Category Archives: Ped EM Section Columns

Opioid Policies and Pediatrics: When the Pendulum Swings Children Will Get Hurt

Even if you have turned off all news sources over the past two years, it would be hard to escape the urgent alarms regarding opioid misuse in the US.  The statistics are remarkable.

  • Since 1999, overdose deaths involving opioids quadrupled.1
  • 2000-2015: greater than half a million people died from drug overdoses.
  • 91 Americans die every day from an opioid overdose.
  • 1999 to 2010: number of prescription opioids sold to pharmacies, hospitals, and doctors’ offices nearly quadrupled. 2,3

This is compelling evidence that we have a problem—perhaps some more than others.  Opioid addiction is a frequent challenge for those caring for adults in the Emergency Department with some centers (e.g., rural) seeing more of this than others. Those who care for injured and ill children are left with two important questions:  (1) What is the evidence regarding opioid addiction in children? (2) To what extent is the management of acute pain in the Emergency Department contributing to an increase in opioid related morbidity and mortality? read more

First Place: White Hair and Big Belly

Ryan J Reichert, MD, PGY3

Stephanie F Moses, DO PEM Fellow PGY6

Case Presentation:

6-day-old term Haitian male presented to the Emergency Department (ED) for abdominal distension. Per mother, the patient was born at home and delivery was uncomplicated. History revealed the patient was able to pass stool and urinate in the first day of life. He tolerated frequent breastfeeding until day of life 3 when he developed increased fussiness, feeding intolerance, and constipation without emesis. Abdominal distension developed and increasingly worsened over the next 48 hours. Although there were no prenatal medical visits, mother stated that there were no fevers or known infections during pregnancy. read more

Second Place: Generalized Flushing Followed by a Bulla

Patrick McLaughlin, MD, MS

Case Presentation

A three month old male born at 39 weeks gestation, with a history of a possible seizure disorder, presents two hours after a large fluid-filled lesion developed on his left forearm. Immediately before he developed this lesion his entire body became red and flushed for 15 minutes then spontaneously resolved. The fluid-filled lesion shown developed on top of a skin lesion that had previously been present since 1 week of life. At 2 months of age he experienced these exact symptoms for which he was hospitalized overnight at another institution. During that admission, the bulla’s fluid was cultured for bacteria but was negative for growth. He completed a 10 day course of oral clindamycin and topical mupirocin without resolution of the lesion. Family denies any fever, purulence from the lesion, sick contacts, burns, pets or changes in the patient’s behavior. read more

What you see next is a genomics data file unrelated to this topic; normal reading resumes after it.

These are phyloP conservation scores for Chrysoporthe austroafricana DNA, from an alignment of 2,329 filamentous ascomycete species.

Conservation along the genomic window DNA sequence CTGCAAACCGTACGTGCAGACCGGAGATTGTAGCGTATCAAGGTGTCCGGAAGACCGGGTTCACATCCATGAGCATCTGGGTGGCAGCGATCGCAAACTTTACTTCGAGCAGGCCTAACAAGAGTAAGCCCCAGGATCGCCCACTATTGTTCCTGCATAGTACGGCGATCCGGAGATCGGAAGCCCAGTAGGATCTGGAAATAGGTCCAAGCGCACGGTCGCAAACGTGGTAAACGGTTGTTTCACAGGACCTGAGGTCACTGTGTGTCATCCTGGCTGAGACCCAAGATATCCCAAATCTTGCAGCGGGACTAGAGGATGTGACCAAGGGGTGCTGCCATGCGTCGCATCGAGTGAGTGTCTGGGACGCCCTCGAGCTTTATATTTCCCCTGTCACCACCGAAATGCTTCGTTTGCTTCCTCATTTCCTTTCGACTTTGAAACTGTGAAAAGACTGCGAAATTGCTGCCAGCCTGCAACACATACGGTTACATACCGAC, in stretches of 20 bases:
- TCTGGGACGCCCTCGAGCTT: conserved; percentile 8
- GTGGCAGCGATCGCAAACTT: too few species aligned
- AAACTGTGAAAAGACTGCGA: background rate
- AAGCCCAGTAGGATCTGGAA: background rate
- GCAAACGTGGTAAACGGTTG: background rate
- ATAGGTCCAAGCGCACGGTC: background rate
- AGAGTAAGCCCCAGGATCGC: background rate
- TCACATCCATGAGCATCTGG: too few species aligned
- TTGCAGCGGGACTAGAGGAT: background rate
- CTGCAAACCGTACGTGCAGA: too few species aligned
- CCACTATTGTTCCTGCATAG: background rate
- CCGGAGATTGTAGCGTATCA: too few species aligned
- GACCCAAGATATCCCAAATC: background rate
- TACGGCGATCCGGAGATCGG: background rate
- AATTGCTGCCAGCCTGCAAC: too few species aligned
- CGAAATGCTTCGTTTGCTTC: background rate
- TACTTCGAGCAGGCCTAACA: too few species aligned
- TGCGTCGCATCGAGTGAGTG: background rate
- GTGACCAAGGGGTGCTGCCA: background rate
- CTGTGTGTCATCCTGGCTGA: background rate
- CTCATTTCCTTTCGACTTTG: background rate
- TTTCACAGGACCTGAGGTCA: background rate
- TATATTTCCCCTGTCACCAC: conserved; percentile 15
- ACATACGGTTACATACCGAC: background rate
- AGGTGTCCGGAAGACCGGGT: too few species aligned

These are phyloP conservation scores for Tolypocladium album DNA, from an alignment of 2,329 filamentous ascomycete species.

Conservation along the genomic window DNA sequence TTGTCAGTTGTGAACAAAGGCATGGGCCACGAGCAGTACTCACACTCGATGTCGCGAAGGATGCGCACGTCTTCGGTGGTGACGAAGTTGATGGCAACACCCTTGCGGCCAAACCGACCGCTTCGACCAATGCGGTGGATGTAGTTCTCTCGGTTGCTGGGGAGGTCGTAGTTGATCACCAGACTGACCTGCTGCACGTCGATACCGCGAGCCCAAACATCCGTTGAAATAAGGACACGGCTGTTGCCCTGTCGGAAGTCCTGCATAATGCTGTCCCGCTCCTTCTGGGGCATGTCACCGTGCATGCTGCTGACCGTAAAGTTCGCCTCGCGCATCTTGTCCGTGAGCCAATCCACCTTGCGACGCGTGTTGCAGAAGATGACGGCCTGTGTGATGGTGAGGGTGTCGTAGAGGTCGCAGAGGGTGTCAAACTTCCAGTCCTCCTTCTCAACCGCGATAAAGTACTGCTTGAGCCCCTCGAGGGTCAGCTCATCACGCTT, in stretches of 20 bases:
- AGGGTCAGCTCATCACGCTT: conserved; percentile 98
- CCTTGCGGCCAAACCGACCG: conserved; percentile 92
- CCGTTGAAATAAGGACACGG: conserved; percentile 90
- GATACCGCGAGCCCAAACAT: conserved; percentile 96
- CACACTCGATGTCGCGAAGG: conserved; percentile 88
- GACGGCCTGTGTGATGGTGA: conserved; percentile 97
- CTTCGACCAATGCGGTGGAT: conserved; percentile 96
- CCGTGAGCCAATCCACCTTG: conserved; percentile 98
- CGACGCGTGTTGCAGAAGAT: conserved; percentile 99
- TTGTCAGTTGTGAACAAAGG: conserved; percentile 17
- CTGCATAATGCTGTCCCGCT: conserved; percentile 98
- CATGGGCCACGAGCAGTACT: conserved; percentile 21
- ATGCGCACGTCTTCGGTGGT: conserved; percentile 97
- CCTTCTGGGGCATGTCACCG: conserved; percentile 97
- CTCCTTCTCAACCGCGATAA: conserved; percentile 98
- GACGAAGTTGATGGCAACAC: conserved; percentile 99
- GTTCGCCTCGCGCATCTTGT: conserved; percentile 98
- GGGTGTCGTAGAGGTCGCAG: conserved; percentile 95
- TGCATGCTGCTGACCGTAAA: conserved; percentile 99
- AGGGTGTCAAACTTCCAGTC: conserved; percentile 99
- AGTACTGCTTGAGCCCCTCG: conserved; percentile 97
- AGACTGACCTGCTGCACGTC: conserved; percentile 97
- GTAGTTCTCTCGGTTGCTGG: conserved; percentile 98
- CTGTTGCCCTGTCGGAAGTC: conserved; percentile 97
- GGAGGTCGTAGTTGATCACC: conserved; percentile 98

Third Place: Not Just Your Typical Newborn Rash

Matthew Cully, DO

Benjamin F. Jackson, MD

A three-day-old term female infant presented to the emergency department with a two-day history of rash to the back of her right leg. The family noticed the rash shortly after hospital discharge and described the rash first as just a few red spots. However, the following day, the rash spread on her right leg and was now described by the family as multiple red and fluid filled spots. No maternal history of herpes simplex virus (HSV) or varicella at time of delivery. The infant was otherwise well, afebrile with appropriate waking, alertness, a3rd Place Pic 1ppetite, voiding and stooling. On physical examination, she appeared well, active and in no acute distress. A linear, vesicular rash with surrounding erythema extended from right posterior mid shin to upper thigh (Image 1 and 2). Pediatric dermatology was consulted and a full neonatal sepsis evaluation including urine, blood and cerebrospinal fluid (CSF) was performed. read more

An Emergency Medicine Program for High School Students: My Experience.

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Jason Lowe DO

Assistant Clinical Professor

Stanford University

Department of Emergency Medicine

I would like to tell you that you have inspired me to change my career goal from being a cardiologist, to an ER doctor. I want to help people when they need it most urgently. When I grow up, I want to be just like you. –Kashika Bharol

In the summer of 2016, I was approached with an opportunity to do something completely out my scope of practice and I said yes.

No, I was not asked to initiate ECMO on an emergency department patient. read more